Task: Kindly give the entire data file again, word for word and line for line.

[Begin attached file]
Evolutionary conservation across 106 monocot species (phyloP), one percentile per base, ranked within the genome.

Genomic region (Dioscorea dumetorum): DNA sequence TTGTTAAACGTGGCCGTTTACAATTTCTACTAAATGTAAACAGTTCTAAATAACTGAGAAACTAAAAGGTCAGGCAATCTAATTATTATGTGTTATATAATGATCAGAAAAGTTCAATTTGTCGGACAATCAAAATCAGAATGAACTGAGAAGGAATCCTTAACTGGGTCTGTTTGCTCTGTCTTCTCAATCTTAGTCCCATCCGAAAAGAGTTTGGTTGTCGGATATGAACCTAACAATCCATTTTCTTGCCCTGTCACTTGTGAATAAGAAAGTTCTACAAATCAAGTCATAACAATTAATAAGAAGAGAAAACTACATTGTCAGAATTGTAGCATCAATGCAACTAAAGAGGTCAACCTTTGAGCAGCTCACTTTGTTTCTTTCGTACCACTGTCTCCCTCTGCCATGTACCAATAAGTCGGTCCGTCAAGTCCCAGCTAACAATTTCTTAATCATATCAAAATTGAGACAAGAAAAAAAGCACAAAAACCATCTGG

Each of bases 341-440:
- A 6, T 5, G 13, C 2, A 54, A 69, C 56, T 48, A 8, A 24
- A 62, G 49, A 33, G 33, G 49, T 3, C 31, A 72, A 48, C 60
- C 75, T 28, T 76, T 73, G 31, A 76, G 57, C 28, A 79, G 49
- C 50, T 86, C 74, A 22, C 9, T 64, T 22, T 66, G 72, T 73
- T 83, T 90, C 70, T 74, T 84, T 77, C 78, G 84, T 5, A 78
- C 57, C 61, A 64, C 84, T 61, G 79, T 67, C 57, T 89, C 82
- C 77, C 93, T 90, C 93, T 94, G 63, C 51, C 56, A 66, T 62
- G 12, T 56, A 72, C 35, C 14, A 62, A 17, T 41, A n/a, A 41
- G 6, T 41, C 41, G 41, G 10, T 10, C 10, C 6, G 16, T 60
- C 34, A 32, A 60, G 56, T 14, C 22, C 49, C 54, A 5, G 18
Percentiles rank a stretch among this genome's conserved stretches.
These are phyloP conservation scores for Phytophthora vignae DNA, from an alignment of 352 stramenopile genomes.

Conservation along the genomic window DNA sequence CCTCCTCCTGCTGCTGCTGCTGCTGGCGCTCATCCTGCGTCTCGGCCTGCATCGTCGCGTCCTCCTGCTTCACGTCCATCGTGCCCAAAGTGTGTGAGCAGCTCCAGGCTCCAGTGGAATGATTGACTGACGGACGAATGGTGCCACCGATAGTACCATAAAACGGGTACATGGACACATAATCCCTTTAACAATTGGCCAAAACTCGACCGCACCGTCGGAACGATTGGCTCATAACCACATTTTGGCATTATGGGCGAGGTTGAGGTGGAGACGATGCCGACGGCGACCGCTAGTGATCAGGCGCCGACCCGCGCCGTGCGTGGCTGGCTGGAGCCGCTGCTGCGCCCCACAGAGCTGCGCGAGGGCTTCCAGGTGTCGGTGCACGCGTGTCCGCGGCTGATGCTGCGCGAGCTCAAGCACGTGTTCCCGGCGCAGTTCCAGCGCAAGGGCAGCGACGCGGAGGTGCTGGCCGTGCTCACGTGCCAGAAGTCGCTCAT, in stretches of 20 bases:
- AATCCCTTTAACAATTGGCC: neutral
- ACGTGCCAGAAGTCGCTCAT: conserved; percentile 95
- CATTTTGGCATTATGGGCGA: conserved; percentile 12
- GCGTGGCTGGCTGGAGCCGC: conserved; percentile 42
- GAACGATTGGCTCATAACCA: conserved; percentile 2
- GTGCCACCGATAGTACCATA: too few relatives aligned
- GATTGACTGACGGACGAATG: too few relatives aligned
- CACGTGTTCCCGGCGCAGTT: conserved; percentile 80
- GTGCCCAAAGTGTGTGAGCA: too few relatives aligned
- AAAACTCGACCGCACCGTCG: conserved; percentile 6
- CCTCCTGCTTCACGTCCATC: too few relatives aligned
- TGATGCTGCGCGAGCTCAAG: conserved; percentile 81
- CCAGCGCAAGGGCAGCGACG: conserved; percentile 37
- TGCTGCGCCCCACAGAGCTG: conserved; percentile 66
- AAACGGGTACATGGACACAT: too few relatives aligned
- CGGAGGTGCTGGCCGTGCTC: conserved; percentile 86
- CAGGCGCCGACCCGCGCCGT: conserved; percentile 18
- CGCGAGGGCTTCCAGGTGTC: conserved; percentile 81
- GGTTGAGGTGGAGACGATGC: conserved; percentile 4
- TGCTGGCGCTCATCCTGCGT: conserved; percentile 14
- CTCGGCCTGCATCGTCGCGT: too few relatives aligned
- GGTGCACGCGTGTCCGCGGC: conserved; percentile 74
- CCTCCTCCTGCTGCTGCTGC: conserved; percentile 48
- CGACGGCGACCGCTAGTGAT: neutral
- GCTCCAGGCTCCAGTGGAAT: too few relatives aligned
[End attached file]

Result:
Evolutionary conservation across 106 monocot species (phyloP), one percentile per base, ranked within the genome.

Genomic region (Dioscorea dumetorum): DNA sequence TTGTTAAACGTGGCCGTTTACAATTTCTACTAAATGTAAACAGTTCTAAATAACTGAGAAACTAAAAGGTCAGGCAATCTAATTATTATGTGTTATATAATGATCAGAAAAGTTCAATTTGTCGGACAATCAAAATCAGAATGAACTGAGAAGGAATCCTTAACTGGGTCTGTTTGCTCTGTCTTCTCAATCTTAGTCCCATCCGAAAAGAGTTTGGTTGTCGGATATGAACCTAACAATCCATTTTCTTGCCCTGTCACTTGTGAATAAGAAAGTTCTACAAATCAAGTCATAACAATTAATAAGAAGAGAAAACTACATTGTCAGAATTGTAGCATCAATGCAACTAAAGAGGTCAACCTTTGAGCAGCTCACTTTGTTTCTTTCGTACCACTGTCTCCCTCTGCCATGTACCAATAAGTCGGTCCGTCAAGTCCCAGCTAACAATTTCTTAATCATATCAAAATTGAGACAAGAAAAAAAGCACAAAAACCATCTGG

Each of bases 341-440:
- A 6, T 5, G 13, C 2, A 54, A 69, C 56, T 48, A 8, A 24
- A 62, G 49, A 33, G 33, G 49, T 3, C 31, A 72, A 48, C 60
- C 75, T 28, T 76, T 73, G 31, A 76, G 57, C 28, A 79, G 49
- C 50, T 86, C 74, A 22, C 9, T 64, T 22, T 66, G 72, T 73
- T 83, T 90, C 70, T 74, T 84, T 77, C 78, G 84, T 5, A 78
- C 57, C 61, A 64, C 84, T 61, G 79, T 67, C 57, T 89, C 82
- C 77, C 93, T 90, C 93, T 94, G 63, C 51, C 56, A 66, T 62
- G 12, T 56, A 72, C 35, C 14, A 62, A 17, T 41, A n/a, A 41
- G 6, T 41, C 41, G 41, G 10, T 10, C 10, C 6, G 16, T 60
- C 34, A 32, A 60, G 56, T 14, C 22, C 49, C 54, A 5, G 18
Percentiles rank a stretch among this genome's conserved stretches.
These are phyloP conservation scores for Phytophthora vignae DNA, from an alignment of 352 stramenopile genomes.

Conservation along the genomic window DNA sequence CCTCCTCCTGCTGCTGCTGCTGCTGGCGCTCATCCTGCGTCTCGGCCTGCATCGTCGCGTCCTCCTGCTTCACGTCCATCGTGCCCAAAGTGTGTGAGCAGCTCCAGGCTCCAGTGGAATGATTGACTGACGGACGAATGGTGCCACCGATAGTACCATAAAACGGGTACATGGACACATAATCCCTTTAACAATTGGCCAAAACTCGACCGCACCGTCGGAACGATTGGCTCATAACCACATTTTGGCATTATGGGCGAGGTTGAGGTGGAGACGATGCCGACGGCGACCGCTAGTGATCAGGCGCCGACCCGCGCCGTGCGTGGCTGGCTGGAGCCGCTGCTGCGCCCCACAGAGCTGCGCGAGGGCTTCCAGGTGTCGGTGCACGCGTGTCCGCGGCTGATGCTGCGCGAGCTCAAGCACGTGTTCCCGGCGCAGTTCCAGCGCAAGGGCAGCGACGCGGAGGTGCTGGCCGTGCTCACGTGCCAGAAGTCGCTCAT, in stretches of 20 bases:
- AATCCCTTTAACAATTGGCC: neutral
- ACGTGCCAGAAGTCGCTCAT: conserved; percentile 95
- CATTTTGGCATTATGGGCGA: conserved; percentile 12
- GCGTGGCTGGCTGGAGCCGC: conserved; percentile 42
- GAACGATTGGCTCATAACCA: conserved; percentile 2
- GTGCCACCGATAGTACCATA: too few relatives aligned
- GATTGACTGACGGACGAATG: too few relatives aligned
- CACGTGTTCCCGGCGCAGTT: conserved; percentile 80
- GTGCCCAAAGTGTGTGAGCA: too few relatives aligned
- AAAACTCGACCGCACCGTCG: conserved; percentile 6
- CCTCCTGCTTCACGTCCATC: too few relatives aligned
- TGATGCTGCGCGAGCTCAAG: conserved; percentile 81
- CCAGCGCAAGGGCAGCGACG: conserved; percentile 37
- TGCTGCGCCCCACAGAGCTG: conserved; percentile 66
- AAACGGGTACATGGACACAT: too few relatives aligned
- CGGAGGTGCTGGCCGTGCTC: conserved; percentile 86
- CAGGCGCCGACCCGCGCCGT: conserved; percentile 18
- CGCGAGGGCTTCCAGGTGTC: conserved; percentile 81
- GGTTGAGGTGGAGACGATGC: conserved; percentile 4
- TGCTGGCGCTCATCCTGCGT: conserved; percentile 14
- CTCGGCCTGCATCGTCGCGT: too few relatives aligned
- GGTGCACGCGTGTCCGCGGC: conserved; percentile 74
- CCTCCTCCTGCTGCTGCTGC: conserved; percentile 48
- CGACGGCGACCGCTAGTGAT: neutral
- GCTCCAGGCTCCAGTGGAAT: too few relatives aligned